30.05.2022 Author:

According to the Criminal Code of Finland Chapter 29 section 5:

A person who

(1) provides an authority deciding on subsidy false information that is conducive to essentially affecting the granting of a subsidy or the amount or conditions thereof, or conceals essentially relevant information, or

(2) neglects to provide information on a change in circumstances that is conducive to essentially affecting the granting of a subsidy or the amount or conditions thereof, and a duty for the provision of such information has been expressly provided in connection with the decision to grant the subsidy or otherwise,

and in this way obtains or attempts to obtain personal financial benefit or financial benefit for another shall be sentenced for subsidy fraud to a fine or to imprisonment for at most two years.

The main purpose of criminalizing subsidy fraud is to prevent the misuse of social support systems and to direct public funds distributed free of charge to the purpose for which the aid was intended.

The misuse of the subsidy is suitable for situations where the aid funds have been applied for and received for a proper purpose, but the recipient of the grant has decided to use them for something else. In order to enable the aid to be misused, the aid decision should contain conditions or provisions of the purpose for which the grant is to be used. If the grant were used contrary to this purpose, it would be a misuse of the aid. Misuse should be essential, i.e. in practice the usage of the money should be clearly distinguished from that for which it was granted.

The realization of subsidy fraud requires that the perpetrator has acted intentionally. The intent required of the author is that the author must be aware of the inaccuracy of the information and the essentiality of the incorrect information or, in the case of negligence of the obligation to report and the essentiality of the failure to do so.

The fulfillment of the intent required for the punishment of subsidy fraud is also linked in particular to the purpose of the aid fraud. The appropriateness of aid fraud presupposes that the perpetrator, by acting in the manner mentioned in the provision, acquires or attempts to obtain an economic advantage for himself or for another. In order for the intention to be fulfilled, the perpetrator must at least have considered the act of obtaining the benefit to be a certain or at least quite probable consequence.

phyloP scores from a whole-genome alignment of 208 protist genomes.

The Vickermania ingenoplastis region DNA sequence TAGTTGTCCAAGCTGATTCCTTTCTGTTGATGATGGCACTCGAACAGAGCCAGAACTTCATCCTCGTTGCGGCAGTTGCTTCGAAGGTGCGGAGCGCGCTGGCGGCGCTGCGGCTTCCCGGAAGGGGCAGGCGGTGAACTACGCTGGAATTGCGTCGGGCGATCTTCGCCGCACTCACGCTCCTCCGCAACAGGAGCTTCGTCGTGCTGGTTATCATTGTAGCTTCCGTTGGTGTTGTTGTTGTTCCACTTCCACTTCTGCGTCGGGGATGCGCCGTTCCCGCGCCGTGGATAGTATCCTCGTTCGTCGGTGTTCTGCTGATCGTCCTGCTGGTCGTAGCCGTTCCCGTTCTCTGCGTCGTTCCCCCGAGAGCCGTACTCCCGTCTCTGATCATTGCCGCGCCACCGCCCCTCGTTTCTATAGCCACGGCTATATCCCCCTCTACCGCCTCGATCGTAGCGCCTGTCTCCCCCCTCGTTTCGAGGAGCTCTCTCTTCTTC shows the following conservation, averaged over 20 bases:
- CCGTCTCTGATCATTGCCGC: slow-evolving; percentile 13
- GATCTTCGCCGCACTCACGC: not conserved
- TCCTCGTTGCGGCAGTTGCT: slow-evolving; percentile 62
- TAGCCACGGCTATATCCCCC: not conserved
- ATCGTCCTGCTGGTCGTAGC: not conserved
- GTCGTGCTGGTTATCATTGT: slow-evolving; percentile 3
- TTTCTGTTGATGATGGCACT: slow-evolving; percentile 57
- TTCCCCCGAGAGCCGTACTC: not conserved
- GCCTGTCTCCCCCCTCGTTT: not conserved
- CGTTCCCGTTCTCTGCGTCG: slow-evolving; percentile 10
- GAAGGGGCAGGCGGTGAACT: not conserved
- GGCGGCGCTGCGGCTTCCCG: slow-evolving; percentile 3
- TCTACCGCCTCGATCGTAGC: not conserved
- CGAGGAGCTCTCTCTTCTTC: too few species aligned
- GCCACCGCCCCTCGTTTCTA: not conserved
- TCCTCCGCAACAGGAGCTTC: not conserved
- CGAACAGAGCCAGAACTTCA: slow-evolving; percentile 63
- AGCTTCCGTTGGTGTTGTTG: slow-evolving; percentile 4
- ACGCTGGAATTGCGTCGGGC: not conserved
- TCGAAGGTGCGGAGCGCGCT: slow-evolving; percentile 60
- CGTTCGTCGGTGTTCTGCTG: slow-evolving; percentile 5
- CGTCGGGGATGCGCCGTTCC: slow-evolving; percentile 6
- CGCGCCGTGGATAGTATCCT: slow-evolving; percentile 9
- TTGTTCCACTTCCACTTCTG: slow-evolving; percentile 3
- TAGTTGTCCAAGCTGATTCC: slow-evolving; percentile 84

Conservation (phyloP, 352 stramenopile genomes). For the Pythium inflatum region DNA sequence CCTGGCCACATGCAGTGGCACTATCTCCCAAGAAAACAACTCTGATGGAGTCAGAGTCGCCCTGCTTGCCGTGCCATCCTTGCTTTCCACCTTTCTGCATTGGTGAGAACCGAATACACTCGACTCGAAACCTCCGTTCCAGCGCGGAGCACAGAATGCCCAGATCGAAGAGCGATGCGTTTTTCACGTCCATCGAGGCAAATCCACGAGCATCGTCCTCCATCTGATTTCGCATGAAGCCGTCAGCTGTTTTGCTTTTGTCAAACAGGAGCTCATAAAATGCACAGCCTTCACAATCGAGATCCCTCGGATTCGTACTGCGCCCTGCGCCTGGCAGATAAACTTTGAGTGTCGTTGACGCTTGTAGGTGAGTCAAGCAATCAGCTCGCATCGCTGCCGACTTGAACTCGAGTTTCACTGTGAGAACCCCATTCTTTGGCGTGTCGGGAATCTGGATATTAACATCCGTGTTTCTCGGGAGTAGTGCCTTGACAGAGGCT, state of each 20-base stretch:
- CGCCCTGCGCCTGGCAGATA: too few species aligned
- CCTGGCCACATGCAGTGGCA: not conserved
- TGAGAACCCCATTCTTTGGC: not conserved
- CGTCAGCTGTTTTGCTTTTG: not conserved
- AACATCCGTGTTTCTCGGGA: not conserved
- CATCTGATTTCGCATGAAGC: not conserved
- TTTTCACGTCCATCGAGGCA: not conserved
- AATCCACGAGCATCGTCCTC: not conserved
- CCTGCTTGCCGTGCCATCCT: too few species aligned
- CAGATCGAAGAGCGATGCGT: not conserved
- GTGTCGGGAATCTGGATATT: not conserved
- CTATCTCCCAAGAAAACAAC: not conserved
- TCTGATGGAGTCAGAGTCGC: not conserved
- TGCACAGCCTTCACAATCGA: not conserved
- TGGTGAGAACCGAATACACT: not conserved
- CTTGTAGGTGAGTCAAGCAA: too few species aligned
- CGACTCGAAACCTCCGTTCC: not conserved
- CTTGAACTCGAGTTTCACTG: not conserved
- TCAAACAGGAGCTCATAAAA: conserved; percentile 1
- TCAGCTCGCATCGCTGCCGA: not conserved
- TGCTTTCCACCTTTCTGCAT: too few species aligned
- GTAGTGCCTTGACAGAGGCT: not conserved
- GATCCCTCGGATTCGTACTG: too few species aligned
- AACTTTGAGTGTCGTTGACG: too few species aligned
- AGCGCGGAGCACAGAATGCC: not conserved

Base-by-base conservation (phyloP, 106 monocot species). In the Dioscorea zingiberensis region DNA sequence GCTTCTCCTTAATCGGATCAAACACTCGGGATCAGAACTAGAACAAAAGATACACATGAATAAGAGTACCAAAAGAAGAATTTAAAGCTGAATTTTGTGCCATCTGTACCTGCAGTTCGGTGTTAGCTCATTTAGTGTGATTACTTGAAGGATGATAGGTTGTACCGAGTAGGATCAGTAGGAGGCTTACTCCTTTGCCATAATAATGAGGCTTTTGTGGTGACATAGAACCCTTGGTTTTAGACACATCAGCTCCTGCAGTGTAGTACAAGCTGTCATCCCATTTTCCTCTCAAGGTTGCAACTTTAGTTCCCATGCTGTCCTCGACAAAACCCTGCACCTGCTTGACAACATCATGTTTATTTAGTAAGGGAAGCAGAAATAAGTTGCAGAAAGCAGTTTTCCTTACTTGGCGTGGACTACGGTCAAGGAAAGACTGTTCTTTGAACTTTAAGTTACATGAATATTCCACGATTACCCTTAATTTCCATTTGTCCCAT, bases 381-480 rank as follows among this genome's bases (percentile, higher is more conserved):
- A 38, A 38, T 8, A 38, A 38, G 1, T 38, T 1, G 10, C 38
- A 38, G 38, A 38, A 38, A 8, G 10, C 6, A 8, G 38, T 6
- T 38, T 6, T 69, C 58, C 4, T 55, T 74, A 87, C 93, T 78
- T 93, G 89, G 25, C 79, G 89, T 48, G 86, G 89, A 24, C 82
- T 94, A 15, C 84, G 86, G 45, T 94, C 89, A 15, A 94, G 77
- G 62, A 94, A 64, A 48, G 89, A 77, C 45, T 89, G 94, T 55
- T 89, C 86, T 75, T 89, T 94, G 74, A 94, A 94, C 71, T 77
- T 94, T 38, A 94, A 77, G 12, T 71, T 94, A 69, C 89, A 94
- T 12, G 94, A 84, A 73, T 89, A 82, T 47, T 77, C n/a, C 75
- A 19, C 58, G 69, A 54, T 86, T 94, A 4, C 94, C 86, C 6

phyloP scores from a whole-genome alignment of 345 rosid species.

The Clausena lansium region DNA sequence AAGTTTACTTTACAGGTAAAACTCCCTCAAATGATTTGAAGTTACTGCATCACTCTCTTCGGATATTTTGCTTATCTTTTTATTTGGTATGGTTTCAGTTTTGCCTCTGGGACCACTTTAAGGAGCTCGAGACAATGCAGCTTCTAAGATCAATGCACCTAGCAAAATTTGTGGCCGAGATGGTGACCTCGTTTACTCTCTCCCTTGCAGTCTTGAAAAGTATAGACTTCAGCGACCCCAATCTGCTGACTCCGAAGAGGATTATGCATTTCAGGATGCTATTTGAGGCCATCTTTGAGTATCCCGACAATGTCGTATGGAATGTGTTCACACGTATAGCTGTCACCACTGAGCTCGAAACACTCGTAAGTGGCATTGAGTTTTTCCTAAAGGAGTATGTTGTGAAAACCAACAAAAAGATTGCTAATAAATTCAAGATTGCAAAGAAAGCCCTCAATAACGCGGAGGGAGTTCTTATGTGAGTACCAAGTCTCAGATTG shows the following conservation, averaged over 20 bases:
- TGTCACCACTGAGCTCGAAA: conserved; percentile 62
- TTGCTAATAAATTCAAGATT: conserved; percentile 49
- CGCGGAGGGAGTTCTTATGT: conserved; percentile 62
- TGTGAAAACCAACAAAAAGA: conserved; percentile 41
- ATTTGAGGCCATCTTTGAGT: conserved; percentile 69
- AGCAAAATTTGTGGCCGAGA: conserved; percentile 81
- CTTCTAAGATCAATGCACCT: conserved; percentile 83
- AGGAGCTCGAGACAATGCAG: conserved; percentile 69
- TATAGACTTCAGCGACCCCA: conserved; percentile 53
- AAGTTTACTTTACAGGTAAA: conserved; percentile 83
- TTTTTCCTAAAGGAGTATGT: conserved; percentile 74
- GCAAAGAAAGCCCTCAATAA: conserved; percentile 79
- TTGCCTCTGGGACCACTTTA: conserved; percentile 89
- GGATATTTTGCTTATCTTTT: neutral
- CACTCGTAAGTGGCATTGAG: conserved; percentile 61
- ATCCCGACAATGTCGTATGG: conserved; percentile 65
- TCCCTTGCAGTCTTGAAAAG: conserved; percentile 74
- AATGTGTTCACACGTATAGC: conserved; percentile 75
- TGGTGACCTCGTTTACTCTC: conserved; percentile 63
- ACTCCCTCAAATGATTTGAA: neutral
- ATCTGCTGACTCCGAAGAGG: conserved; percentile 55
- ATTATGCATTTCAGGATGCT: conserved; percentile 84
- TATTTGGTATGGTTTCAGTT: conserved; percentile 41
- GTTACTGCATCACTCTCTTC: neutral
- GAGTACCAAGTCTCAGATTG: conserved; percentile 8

The assessment of the right to compensation in this case is affected by the fact that the authority is required to recover the aid. What matters is whether the authority can simultaneously recover unduly paid grants from the Community and claim damages from the person responsible for the intentional crime. Preliminarily, such a situation, in which one is entitled to compensation in respect of one and on the other hand the right to recovery of aid in relation to another, can be assimilated to a situation in which two debtors are jointly and severally liable for a debt.

The joint and several liability of an obligation means the coexistence of liability, i.e. the creditor may, at his option, recover the full amount of the debt from either. The staggering of liability or the primacy of the liability of one debtor over another requires a clear specific legal basis. In some cases, section 21 of the Act on Discretionary Government Transfers imposes an explicit obligation on the State Aid Authority to recover unduly paid aid. The obligation to recover appears to constitute a specific legal basis for the staggering of liability and the priority of recovery.

12.02.2021 Author:

In a civil case the parties involved have a duty to remain in the truth. The duty of truth creates an obligation to be honest in procedural actions, which means that a party shall keep to the truth when making statements on the circumstances invoked by him or her in the case, and in commenting on the circumstances invoked by the opposing party (Code of Judicial Procedure chapter 14 section 1).